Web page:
Texas Monthly adds and updates approximately sixty restaurant listings to our Dining Guide each month. There’s limited space in the print issue, but the entire searchable guide to the best of Texas cuisine is at your fingertips online!

Below are a few highlights from the new restaurants reviewed in our September 2023 issue. Click “More Info” for further detail on each restaurant:


Hongdae 33

This rollicking hot spot on the second floor of the vast, double-decker Dun Huang Plaza, in Chinatown, is brought to us by Grace and Leo Xia, of Duck n Bao. It’s an all-you-can-eat concept, and the “33” refers to the reasonable $33 fixed price per person. After we ordered the recommended beef, the usual variety of small condiment plates were set before us, including pickled daikon, bean sprouts, cucumber, and kimchi (the best we’ve had). As the meat arrived and we began to grill our brisket, Wagyu beef belly, flatiron steak, and galbi, we agreed we had ascended to carnivore heaven. The japchae—stir-fried glass noodles—are worth sampling as well. Hongdae doesn’t take reservations, and there are lines, so get there early. Also, they set a ninety-minute limit on each seating, do not provide doggie bags, and charge $8 per head for food left on the plate— so eat up!
Korean | ⭑⭑⭑ | $$ | More Info



From the folks behind Emmer & Rye comes a highly original eatery inspired by Israeli street food. The lively, high-ceilinged room is tricked out with paper lanterns painted to mimic graffiti, and the sound of happy customers caroms off the walls. The smashed cucumber salad flecked with black nigella seeds was a sensation, the fresh tomato salad made the best of summer’s harvest, and the lamb-and-beef kofta with roasted eggplant was something we hope to be eating year-round. Just one caution: the kitchen loves assertive bitter and sour flavors, and more than a few elements (like the amba, a pickled mango sauce that comes with the falafel) reflect that preference. A thoughtful wine list heavy on Greek whites, such as Limnio and Assyrtiko, adds to the experience.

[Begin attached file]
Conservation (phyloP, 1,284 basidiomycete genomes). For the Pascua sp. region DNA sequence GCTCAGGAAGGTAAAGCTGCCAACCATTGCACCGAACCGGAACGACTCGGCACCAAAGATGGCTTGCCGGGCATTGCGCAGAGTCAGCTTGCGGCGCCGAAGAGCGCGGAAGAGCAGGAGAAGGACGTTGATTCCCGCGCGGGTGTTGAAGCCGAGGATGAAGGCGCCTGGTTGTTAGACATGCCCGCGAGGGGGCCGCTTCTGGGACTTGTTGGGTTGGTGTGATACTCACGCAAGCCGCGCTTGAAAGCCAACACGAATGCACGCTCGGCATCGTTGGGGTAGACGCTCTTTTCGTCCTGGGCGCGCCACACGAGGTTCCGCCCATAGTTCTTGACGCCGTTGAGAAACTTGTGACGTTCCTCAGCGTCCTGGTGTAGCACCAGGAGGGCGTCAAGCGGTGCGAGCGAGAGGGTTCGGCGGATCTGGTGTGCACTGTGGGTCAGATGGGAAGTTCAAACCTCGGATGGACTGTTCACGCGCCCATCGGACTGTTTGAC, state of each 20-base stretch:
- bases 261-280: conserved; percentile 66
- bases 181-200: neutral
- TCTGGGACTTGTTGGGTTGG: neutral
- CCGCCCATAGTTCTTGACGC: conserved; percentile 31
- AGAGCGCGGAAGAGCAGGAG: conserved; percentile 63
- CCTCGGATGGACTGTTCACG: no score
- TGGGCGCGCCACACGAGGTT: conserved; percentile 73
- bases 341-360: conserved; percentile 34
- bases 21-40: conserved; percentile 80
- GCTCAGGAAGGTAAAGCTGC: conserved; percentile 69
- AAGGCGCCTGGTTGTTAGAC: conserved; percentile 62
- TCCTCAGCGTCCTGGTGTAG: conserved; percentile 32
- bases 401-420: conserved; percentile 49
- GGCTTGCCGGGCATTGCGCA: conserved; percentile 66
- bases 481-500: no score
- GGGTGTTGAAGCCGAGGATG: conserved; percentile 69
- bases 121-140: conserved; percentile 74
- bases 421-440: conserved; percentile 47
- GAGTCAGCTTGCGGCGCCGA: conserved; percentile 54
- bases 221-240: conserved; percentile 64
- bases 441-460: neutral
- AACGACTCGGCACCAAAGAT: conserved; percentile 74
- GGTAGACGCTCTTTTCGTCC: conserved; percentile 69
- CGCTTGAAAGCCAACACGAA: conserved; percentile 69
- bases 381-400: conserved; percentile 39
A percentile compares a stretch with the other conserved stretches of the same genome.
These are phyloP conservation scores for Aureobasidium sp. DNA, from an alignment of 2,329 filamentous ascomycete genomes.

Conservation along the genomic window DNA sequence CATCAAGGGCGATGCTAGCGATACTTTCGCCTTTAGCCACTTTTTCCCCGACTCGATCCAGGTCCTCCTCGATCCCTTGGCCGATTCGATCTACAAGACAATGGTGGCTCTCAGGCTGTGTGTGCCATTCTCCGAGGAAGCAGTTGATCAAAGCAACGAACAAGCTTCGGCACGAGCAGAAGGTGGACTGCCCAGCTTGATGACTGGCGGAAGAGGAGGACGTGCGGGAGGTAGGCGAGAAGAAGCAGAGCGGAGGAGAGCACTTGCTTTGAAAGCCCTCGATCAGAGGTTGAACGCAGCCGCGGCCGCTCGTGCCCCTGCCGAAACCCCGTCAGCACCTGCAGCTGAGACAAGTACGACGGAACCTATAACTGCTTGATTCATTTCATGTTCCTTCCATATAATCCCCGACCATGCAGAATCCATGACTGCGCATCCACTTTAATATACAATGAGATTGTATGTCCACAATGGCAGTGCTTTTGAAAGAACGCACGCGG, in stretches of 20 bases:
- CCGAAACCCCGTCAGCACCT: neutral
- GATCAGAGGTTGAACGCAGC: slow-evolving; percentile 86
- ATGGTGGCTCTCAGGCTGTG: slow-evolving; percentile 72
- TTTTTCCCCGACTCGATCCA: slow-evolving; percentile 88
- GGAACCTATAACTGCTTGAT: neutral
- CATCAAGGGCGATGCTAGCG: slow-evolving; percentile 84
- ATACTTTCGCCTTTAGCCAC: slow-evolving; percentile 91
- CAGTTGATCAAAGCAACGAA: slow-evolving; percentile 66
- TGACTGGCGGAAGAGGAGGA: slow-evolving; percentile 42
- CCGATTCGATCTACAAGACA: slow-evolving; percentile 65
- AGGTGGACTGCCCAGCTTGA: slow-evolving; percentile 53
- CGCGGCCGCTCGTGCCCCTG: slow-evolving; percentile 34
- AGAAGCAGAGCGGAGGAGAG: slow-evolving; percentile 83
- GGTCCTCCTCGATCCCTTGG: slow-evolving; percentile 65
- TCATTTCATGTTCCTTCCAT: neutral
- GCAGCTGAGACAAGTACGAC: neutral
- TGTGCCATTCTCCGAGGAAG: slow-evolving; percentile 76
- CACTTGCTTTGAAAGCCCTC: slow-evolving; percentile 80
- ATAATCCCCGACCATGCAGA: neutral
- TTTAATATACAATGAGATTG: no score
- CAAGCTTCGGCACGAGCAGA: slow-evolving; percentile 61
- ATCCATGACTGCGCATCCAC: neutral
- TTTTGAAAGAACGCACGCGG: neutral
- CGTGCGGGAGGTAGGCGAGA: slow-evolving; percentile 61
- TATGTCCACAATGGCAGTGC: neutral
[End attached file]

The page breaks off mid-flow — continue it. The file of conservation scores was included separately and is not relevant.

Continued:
Israeli | ⭑⭑⭑ | $$ | More Info


The Fresh American

Smart and contemporary, this spacious new restaurant distinguishes itself with an energetic open kitchen, a reservations-only chef’s table, and servers decked out in newsboy caps and full-length aprons. The menu delighted us with a blood orange margarita, a salad of beets and goat cheese, and a flatbread called the Marilyn Monroe: mushrooms, mozzarella, feta, olives, pesto, and sweet peppers. Shrimp scampi arrived with angel hair pasta and just the right amount of white wine–lemon broth, while our hand-cut filet came with a red wine bordelaise. (The most impressive cut is the caveman-size Tomahawk ribeye, which could easily feed a whole table.)
American | ⭑⭑⭑ | $$$ | More Info

San Antonio


This Southtown place is so popular that we resorted to a 5:00 reservation after several weeks of trying to get a table. Hello, indeed. Paella (on the menu every Sunday) was a pure taste of Valencia, with perfectly cooked rice, well-seasoned seafood, and tiny bites of smoky, spicy chorizo. Tapas had the same authentic flavors and reminded us that tiny doesn’t mean boring. Checking all the right boxes were beef-and-chorizo meatballs, charred cauliflower with a Parmesan mayo, and baked goat cheese with piloncillo jam. Other notables: simple dining rooms, a cozy bar, local artwork on the wall, and a pleasant street-corner patio.
Tapas | ⭑⭑⭑ | $$ | More Info


Ace’s BBQ

The dreamy brisket botana (a bountiful helping of sliced beef, rice, and beans) always comes to mind when we think about this Mission-born barbecue joint. Though the new location serves the same acclaimed South Texas barbecue as the original, this time we fell in love with the Mexican Plate: cheese enchiladas accompanied by rice, beans, and sliced oak-smoked brisket with an exemplary bark. Sometimes we order healthy, though: brisket or pulled pork mounded atop a fresh garden salad.
Barbecue | ⭑⭑⭑ | $$ | More Info

Rating System

Our reviews are written by critics who live in the cities and regions they cover. They remain anonymous to ensure that they receive no special treatment. The magazine pays for all meals and accepts no advertising or other consideration in exchange for a listing. Comments? Write us.